Despite the cancellation of this year’s boat races in Phnom Penh, Water Festival revelers at Wat Phnom on Wednesday afternoon were provided with entertainment courtesy of City Hall, as municipal governor Pa Socheatvong shook loose grains of rice from stalks with his bare feet before pounding the grains flat with a large mortar and pestle.
Mr. Socheatvong was at the park to tour the activities hosted by City Hall during this year’s three-day holiday, including a number of stations dedicated to the making of “ambok,” a traditional flattened rice snack.
The government canceled the festival’s beloved boat races earlier this month, citing low water levels on the Tonle Sap river and the need to reallocate resources to help farmers affected by the wet season’s meager rainfall.
“We don’t have the boat-racing program this year, but we have replaced it with other programs …like the ambok-making ceremony, Bassac opera performances and a lantern-floating ceremony in front of the Royal Palace,” said Chum Vuthy, director of the municipal department of culture and fine arts.
As Mr. Socheatvong showed off his own ambok-making skills to onlookers and television cameras, City Hall spokesman Long Dimanche conceded that the absence of the races was having an effect on festivalgoers’ spirits.
“If we had the boat races, it would make us happier,” Mr. Dimanche said, estimating that about 2,000 people would take in the activities at Wat Phnom and that “no less than 50,000” had participated in events across the city on Tuesday, which included concerts and a fireworks display.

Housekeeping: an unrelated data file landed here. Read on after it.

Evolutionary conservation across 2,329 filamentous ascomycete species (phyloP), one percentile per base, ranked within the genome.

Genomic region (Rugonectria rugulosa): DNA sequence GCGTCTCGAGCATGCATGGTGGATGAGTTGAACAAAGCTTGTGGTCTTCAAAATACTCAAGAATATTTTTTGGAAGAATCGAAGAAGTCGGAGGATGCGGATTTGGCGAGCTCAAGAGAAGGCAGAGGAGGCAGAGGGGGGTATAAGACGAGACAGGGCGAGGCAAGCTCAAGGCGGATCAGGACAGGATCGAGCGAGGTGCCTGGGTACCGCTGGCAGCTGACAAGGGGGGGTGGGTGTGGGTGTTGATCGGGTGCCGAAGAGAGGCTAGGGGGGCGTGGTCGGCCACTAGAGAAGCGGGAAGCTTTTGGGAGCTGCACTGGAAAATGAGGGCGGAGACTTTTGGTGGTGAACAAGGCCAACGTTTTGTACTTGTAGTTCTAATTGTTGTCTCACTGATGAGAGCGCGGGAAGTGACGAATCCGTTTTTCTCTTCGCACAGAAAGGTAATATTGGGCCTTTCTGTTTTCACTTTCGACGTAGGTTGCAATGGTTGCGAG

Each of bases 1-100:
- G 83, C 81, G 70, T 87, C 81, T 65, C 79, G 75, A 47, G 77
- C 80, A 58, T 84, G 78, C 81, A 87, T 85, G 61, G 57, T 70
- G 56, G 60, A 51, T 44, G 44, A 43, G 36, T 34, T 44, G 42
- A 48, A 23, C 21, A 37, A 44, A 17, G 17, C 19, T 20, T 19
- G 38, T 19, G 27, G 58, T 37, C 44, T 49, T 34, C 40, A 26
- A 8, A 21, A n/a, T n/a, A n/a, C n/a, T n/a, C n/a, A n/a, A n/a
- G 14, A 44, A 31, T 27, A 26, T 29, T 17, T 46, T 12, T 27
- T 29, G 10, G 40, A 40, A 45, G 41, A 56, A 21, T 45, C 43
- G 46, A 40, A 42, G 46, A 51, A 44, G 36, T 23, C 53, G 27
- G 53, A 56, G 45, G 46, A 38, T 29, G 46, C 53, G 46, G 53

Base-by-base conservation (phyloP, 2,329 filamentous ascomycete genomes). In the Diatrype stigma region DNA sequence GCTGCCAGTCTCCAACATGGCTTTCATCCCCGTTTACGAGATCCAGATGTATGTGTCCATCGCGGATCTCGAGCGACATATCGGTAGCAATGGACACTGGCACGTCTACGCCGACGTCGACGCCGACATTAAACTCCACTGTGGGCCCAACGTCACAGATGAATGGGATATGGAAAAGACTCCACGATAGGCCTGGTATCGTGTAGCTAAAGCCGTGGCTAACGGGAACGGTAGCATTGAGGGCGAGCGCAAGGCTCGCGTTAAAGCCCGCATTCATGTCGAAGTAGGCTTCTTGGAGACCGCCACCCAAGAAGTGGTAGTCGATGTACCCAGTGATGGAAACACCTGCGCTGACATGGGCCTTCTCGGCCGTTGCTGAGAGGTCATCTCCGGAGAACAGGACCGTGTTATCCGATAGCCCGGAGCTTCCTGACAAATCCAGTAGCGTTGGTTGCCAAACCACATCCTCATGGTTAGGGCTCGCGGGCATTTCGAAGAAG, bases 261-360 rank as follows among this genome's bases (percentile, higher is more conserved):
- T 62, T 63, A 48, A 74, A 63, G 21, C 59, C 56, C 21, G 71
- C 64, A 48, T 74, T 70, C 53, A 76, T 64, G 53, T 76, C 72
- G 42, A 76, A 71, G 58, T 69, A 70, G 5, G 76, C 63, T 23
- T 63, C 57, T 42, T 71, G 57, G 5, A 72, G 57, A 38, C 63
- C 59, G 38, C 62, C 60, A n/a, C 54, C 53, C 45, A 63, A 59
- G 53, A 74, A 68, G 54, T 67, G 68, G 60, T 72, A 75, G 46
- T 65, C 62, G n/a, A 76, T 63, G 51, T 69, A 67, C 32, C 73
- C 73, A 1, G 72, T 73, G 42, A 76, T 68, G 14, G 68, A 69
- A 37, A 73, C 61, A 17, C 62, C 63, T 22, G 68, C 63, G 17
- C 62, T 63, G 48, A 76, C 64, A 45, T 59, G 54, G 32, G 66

Previous Water Festivals have drawn crowds in the millions.
Chey Hom, 38, who lives in Kandal province and arrived in Phnom Penh by motorbike on Wednesday morning with his two daughters, said that while the activities planned by City Hall were somewhat entertaining, he missed the boats.
“I don’t feel so happy because I am afraid that boat racing will disappear forever. It should be organized every year because it is our tradition,” Mr. Hom said.
“The replacements can make me feel happy, too, but not fully, like when there was the boat racing,” he added. “I want to know how strong Khmer people are and which province finishes No. 1 in the boat race…. That’s why I always come to see the festival.”
Stationed in front of the Royal Palace during last night’s lantern ceremony, soft-drink seller Phal Sophorn, 23, said that while she did not miss the boat races, their absence was hurting her sales.
“This year, my sales are not so good because I have seen less people than the year before, when there was the boat race,” she said. “I still feel normal, but it is just difficult for me to sell any drinks.”